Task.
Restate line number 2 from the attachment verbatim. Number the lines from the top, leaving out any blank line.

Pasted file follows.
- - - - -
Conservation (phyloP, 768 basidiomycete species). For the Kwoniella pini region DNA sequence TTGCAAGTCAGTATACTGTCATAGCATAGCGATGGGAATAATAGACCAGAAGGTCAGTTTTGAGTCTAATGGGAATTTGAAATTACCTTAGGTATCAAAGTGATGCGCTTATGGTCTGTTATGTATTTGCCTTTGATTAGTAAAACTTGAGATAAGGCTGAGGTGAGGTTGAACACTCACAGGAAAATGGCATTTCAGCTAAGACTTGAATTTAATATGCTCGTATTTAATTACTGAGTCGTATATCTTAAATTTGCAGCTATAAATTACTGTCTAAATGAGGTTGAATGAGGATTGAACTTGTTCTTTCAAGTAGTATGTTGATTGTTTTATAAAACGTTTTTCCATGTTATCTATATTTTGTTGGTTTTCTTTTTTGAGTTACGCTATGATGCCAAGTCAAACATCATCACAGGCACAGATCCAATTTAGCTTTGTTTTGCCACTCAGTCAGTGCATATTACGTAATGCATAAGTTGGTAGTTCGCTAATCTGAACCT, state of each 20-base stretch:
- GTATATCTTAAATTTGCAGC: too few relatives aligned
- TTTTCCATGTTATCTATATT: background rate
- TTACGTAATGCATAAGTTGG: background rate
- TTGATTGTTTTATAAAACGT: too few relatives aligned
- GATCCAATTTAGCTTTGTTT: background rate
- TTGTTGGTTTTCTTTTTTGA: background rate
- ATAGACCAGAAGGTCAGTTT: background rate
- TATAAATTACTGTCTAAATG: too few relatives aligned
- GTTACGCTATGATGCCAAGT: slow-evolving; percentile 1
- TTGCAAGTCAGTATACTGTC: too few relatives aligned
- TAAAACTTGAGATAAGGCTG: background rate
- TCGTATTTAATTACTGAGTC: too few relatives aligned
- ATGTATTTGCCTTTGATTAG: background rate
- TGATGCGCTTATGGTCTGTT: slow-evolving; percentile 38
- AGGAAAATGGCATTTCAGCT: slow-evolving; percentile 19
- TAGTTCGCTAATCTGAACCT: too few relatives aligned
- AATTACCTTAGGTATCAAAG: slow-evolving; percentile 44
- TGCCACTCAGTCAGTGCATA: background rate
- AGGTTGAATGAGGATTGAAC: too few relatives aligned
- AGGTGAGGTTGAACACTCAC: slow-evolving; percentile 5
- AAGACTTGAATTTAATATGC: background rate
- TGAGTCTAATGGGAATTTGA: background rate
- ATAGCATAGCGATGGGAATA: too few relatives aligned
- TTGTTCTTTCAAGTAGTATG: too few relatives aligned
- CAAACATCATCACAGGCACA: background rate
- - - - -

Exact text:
- GTATATCTTAAATTTGCAGC: too few relatives aligned